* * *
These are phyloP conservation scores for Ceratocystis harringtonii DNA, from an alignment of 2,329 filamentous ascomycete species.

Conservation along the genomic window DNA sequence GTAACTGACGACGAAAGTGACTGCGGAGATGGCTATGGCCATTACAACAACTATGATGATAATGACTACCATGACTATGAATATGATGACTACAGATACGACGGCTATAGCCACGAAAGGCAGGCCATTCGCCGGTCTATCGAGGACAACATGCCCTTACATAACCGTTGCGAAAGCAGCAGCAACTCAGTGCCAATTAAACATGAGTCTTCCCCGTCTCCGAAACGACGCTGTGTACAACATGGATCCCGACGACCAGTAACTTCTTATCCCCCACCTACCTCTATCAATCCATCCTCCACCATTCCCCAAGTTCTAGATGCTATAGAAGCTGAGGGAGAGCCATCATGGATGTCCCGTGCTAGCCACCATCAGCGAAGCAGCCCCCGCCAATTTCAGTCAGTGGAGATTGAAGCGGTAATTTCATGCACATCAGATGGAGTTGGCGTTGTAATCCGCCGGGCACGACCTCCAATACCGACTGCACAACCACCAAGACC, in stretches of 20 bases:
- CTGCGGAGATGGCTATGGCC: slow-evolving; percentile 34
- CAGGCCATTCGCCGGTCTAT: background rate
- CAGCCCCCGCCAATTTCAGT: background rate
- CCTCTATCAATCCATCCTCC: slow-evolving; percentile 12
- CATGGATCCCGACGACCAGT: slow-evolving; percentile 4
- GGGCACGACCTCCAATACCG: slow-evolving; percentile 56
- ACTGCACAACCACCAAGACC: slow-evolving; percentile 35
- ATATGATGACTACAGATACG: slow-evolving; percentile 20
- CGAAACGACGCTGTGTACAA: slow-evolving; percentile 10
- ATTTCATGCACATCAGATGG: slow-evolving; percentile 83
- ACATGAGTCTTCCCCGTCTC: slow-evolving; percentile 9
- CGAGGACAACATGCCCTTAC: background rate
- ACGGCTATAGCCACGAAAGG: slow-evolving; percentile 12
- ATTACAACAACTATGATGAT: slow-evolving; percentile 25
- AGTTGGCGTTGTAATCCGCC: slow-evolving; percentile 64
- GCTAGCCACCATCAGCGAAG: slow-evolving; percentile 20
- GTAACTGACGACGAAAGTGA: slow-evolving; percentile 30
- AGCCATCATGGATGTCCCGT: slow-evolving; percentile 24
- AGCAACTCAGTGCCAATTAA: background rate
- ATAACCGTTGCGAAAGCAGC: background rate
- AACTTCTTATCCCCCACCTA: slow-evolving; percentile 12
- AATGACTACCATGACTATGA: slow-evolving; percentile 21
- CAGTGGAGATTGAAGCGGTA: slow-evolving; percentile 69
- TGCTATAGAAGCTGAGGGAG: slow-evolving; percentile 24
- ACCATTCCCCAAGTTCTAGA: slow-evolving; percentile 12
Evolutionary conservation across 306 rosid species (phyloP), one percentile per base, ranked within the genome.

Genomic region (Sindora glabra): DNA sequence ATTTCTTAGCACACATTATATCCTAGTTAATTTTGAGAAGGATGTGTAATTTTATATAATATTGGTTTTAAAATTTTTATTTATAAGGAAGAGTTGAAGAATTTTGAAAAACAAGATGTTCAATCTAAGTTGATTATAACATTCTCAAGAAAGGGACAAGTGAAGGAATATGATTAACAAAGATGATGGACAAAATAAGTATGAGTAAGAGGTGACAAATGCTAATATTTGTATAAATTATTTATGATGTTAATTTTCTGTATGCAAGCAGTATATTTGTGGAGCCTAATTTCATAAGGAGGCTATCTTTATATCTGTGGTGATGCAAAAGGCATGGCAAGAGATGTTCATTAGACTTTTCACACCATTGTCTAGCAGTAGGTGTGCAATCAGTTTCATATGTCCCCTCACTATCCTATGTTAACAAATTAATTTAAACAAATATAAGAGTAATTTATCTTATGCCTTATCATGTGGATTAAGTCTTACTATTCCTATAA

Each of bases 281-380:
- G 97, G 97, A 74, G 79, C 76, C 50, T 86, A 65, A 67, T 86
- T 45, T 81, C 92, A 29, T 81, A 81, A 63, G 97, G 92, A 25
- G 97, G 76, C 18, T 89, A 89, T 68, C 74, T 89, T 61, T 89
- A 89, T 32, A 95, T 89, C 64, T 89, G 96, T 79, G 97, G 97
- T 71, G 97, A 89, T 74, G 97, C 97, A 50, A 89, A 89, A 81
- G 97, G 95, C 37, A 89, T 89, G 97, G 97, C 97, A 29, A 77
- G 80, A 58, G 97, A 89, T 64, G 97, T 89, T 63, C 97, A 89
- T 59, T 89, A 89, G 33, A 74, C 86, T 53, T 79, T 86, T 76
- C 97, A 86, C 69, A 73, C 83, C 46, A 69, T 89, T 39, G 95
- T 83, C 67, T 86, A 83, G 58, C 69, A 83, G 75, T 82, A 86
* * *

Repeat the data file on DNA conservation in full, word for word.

These are phyloP conservation scores for Ceratocystis harringtonii DNA, from an alignment of 2,329 filamentous ascomycete species.

Conservation along the genomic window DNA sequence GTAACTGACGACGAAAGTGACTGCGGAGATGGCTATGGCCATTACAACAACTATGATGATAATGACTACCATGACTATGAATATGATGACTACAGATACGACGGCTATAGCCACGAAAGGCAGGCCATTCGCCGGTCTATCGAGGACAACATGCCCTTACATAACCGTTGCGAAAGCAGCAGCAACTCAGTGCCAATTAAACATGAGTCTTCCCCGTCTCCGAAACGACGCTGTGTACAACATGGATCCCGACGACCAGTAACTTCTTATCCCCCACCTACCTCTATCAATCCATCCTCCACCATTCCCCAAGTTCTAGATGCTATAGAAGCTGAGGGAGAGCCATCATGGATGTCCCGTGCTAGCCACCATCAGCGAAGCAGCCCCCGCCAATTTCAGTCAGTGGAGATTGAAGCGGTAATTTCATGCACATCAGATGGAGTTGGCGTTGTAATCCGCCGGGCACGACCTCCAATACCGACTGCACAACCACCAAGACC, in stretches of 20 bases:
- CTGCGGAGATGGCTATGGCC: slow-evolving; percentile 34
- CAGGCCATTCGCCGGTCTAT: background rate
- CAGCCCCCGCCAATTTCAGT: background rate
- CCTCTATCAATCCATCCTCC: slow-evolving; percentile 12
- CATGGATCCCGACGACCAGT: slow-evolving; percentile 4
- GGGCACGACCTCCAATACCG: slow-evolving; percentile 56
- ACTGCACAACCACCAAGACC: slow-evolving; percentile 35
- ATATGATGACTACAGATACG: slow-evolving; percentile 20
- CGAAACGACGCTGTGTACAA: slow-evolving; percentile 10
- ATTTCATGCACATCAGATGG: slow-evolving; percentile 83
- ACATGAGTCTTCCCCGTCTC: slow-evolving; percentile 9
- CGAGGACAACATGCCCTTAC: background rate
- ACGGCTATAGCCACGAAAGG: slow-evolving; percentile 12
- ATTACAACAACTATGATGAT: slow-evolving; percentile 25
- AGTTGGCGTTGTAATCCGCC: slow-evolving; percentile 64
- GCTAGCCACCATCAGCGAAG: slow-evolving; percentile 20
- GTAACTGACGACGAAAGTGA: slow-evolving; percentile 30
- AGCCATCATGGATGTCCCGT: slow-evolving; percentile 24
- AGCAACTCAGTGCCAATTAA: background rate
- ATAACCGTTGCGAAAGCAGC: background rate
- AACTTCTTATCCCCCACCTA: slow-evolving; percentile 12
- AATGACTACCATGACTATGA: slow-evolving; percentile 21
- CAGTGGAGATTGAAGCGGTA: slow-evolving; percentile 69
- TGCTATAGAAGCTGAGGGAG: slow-evolving; percentile 24
- ACCATTCCCCAAGTTCTAGA: slow-evolving; percentile 12
Evolutionary conservation across 306 rosid species (phyloP), one percentile per base, ranked within the genome.

Genomic region (Sindora glabra): DNA sequence ATTTCTTAGCACACATTATATCCTAGTTAATTTTGAGAAGGATGTGTAATTTTATATAATATTGGTTTTAAAATTTTTATTTATAAGGAAGAGTTGAAGAATTTTGAAAAACAAGATGTTCAATCTAAGTTGATTATAACATTCTCAAGAAAGGGACAAGTGAAGGAATATGATTAACAAAGATGATGGACAAAATAAGTATGAGTAAGAGGTGACAAATGCTAATATTTGTATAAATTATTTATGATGTTAATTTTCTGTATGCAAGCAGTATATTTGTGGAGCCTAATTTCATAAGGAGGCTATCTTTATATCTGTGGTGATGCAAAAGGCATGGCAAGAGATGTTCATTAGACTTTTCACACCATTGTCTAGCAGTAGGTGTGCAATCAGTTTCATATGTCCCCTCACTATCCTATGTTAACAAATTAATTTAAACAAATATAAGAGTAATTTATCTTATGCCTTATCATGTGGATTAAGTCTTACTATTCCTATAA

Each of bases 281-380:
- G 97, G 97, A 74, G 79, C 76, C 50, T 86, A 65, A 67, T 86
- T 45, T 81, C 92, A 29, T 81, A 81, A 63, G 97, G 92, A 25
- G 97, G 76, C 18, T 89, A 89, T 68, C 74, T 89, T 61, T 89
- A 89, T 32, A 95, T 89, C 64, T 89, G 96, T 79, G 97, G 97
- T 71, G 97, A 89, T 74, G 97, C 97, A 50, A 89, A 89, A 81
- G 97, G 95, C 37, A 89, T 89, G 97, G 97, C 97, A 29, A 77
- G 80, A 58, G 97, A 89, T 64, G 97, T 89, T 63, C 97, A 89
- T 59, T 89, A 89, G 33, A 74, C 86, T 53, T 79, T 86, T 76
- C 97, A 86, C 69, A 73, C 83, C 46, A 69, T 89, T 39, G 95
- T 83, C 67, T 86, A 83, G 58, C 69, A 83, G 75, T 82, A 86